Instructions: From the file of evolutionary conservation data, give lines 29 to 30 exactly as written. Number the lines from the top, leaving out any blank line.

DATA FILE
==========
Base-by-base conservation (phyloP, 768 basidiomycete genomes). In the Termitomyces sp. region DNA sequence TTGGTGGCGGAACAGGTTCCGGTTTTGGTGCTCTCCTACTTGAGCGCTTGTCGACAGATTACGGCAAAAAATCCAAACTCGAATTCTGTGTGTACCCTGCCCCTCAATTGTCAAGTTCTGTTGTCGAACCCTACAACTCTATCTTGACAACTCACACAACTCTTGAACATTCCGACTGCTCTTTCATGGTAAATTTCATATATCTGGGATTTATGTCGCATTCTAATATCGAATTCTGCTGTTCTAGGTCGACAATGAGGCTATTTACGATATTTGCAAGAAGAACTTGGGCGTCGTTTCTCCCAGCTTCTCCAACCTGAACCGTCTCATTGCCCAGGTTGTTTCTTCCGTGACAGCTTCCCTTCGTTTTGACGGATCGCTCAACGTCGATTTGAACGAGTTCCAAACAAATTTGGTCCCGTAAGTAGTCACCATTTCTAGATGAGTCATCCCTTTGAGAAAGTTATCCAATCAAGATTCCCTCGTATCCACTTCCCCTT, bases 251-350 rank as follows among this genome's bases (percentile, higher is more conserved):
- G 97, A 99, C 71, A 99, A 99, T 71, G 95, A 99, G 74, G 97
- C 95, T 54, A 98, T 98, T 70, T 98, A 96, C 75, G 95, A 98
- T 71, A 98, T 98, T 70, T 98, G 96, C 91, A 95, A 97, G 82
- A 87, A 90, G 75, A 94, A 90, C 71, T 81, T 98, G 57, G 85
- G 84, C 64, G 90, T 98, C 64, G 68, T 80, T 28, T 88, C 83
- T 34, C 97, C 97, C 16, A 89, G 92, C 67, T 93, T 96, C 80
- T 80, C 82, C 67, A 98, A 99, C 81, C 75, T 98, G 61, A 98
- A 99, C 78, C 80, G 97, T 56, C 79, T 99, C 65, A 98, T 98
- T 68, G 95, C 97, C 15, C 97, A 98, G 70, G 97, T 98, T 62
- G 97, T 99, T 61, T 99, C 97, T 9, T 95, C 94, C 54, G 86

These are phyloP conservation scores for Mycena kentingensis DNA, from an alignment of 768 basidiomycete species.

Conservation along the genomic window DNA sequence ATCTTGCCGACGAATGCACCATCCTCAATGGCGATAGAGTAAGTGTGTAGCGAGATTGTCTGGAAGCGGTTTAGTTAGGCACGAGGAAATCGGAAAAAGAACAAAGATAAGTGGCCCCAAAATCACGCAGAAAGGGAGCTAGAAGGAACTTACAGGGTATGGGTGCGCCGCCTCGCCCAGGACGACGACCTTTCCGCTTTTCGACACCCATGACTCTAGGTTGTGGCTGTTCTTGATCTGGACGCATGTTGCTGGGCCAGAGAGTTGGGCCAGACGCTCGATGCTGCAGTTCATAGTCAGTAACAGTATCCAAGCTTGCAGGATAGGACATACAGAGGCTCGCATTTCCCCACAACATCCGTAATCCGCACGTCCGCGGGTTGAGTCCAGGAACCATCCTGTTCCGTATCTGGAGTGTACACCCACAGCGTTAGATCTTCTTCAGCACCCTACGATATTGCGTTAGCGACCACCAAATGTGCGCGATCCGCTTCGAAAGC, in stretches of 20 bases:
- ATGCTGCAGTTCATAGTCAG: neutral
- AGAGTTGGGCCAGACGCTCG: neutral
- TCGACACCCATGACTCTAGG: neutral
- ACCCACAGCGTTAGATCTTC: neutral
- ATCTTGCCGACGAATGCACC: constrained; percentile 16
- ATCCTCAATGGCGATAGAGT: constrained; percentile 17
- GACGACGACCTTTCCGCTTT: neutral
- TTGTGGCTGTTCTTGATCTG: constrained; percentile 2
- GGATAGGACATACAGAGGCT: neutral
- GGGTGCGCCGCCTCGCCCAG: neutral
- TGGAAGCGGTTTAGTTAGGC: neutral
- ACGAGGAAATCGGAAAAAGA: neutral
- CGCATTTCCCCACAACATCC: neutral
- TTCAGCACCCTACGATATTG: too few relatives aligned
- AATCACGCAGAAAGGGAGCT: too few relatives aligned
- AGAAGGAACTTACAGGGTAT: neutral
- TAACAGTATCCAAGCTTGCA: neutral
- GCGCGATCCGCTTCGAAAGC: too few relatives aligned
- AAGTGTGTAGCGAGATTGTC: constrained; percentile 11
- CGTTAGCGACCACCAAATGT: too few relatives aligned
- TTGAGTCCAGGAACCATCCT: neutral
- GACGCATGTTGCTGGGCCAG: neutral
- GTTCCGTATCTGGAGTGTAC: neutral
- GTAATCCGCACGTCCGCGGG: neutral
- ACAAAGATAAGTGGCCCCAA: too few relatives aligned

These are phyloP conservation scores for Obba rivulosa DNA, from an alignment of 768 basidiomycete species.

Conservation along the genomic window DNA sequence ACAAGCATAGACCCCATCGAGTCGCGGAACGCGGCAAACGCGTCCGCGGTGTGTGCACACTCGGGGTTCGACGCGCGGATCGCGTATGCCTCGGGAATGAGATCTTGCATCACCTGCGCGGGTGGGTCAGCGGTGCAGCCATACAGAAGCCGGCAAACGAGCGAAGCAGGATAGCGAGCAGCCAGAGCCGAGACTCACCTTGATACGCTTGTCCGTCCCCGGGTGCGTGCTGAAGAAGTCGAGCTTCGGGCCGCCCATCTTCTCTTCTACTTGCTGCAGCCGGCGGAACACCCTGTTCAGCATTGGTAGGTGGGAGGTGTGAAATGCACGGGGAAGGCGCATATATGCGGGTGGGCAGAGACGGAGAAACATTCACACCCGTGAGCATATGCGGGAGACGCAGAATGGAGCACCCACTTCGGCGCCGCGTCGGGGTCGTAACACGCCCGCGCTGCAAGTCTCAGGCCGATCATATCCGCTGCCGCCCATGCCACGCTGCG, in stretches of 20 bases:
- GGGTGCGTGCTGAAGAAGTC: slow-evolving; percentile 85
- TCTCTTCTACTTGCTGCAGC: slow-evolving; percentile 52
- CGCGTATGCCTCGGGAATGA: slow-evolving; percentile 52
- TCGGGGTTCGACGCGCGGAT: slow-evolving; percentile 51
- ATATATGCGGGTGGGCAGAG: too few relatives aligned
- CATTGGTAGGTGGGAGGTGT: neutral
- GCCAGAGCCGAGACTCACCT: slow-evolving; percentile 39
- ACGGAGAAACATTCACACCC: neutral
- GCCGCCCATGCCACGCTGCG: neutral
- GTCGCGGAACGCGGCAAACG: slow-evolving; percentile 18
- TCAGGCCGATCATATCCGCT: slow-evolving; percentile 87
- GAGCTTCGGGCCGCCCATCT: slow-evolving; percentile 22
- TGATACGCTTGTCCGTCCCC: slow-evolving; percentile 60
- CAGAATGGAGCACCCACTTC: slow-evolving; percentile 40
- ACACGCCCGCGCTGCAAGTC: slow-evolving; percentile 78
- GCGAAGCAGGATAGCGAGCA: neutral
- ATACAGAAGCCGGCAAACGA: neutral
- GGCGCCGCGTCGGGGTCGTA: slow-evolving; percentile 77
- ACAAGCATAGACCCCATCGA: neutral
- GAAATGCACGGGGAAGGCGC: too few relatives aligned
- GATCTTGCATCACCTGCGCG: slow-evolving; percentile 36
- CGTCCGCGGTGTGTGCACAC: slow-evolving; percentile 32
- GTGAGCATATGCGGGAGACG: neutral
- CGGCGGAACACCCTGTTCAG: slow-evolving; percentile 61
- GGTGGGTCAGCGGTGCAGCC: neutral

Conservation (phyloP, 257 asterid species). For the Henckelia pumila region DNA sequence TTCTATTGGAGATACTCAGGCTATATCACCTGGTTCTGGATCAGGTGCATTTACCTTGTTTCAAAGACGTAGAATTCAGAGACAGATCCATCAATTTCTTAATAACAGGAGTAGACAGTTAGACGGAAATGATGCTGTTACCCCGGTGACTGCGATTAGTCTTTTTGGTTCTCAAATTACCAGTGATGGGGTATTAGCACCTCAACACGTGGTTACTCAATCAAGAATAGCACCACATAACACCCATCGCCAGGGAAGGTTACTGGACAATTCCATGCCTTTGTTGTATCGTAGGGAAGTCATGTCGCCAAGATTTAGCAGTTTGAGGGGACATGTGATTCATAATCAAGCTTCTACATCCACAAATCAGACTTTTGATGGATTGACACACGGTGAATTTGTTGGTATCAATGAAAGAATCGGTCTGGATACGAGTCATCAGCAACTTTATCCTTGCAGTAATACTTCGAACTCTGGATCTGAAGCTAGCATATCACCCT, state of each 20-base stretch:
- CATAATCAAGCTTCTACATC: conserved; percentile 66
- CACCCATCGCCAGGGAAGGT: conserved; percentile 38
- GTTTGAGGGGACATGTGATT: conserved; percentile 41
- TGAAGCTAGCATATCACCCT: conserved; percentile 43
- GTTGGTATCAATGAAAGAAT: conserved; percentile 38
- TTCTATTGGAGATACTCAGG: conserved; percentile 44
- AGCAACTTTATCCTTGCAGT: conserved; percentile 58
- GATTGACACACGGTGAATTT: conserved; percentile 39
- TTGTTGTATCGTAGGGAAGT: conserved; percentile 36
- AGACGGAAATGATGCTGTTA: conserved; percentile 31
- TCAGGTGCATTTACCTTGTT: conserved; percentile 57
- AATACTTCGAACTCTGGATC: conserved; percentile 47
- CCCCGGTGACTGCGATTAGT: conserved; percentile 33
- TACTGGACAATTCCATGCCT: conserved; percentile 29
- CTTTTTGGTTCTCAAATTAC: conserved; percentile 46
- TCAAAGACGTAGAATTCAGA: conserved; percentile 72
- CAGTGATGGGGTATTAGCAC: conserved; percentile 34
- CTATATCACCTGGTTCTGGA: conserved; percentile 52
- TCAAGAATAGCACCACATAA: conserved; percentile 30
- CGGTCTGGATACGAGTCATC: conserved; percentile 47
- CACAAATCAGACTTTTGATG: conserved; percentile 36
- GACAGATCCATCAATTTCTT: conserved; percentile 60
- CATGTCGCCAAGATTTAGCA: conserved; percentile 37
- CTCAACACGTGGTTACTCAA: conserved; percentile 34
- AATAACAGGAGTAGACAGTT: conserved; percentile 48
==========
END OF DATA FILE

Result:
- AGAAGGAACTTACAGGGTAT: neutral
- TAACAGTATCCAAGCTTGCA: neutral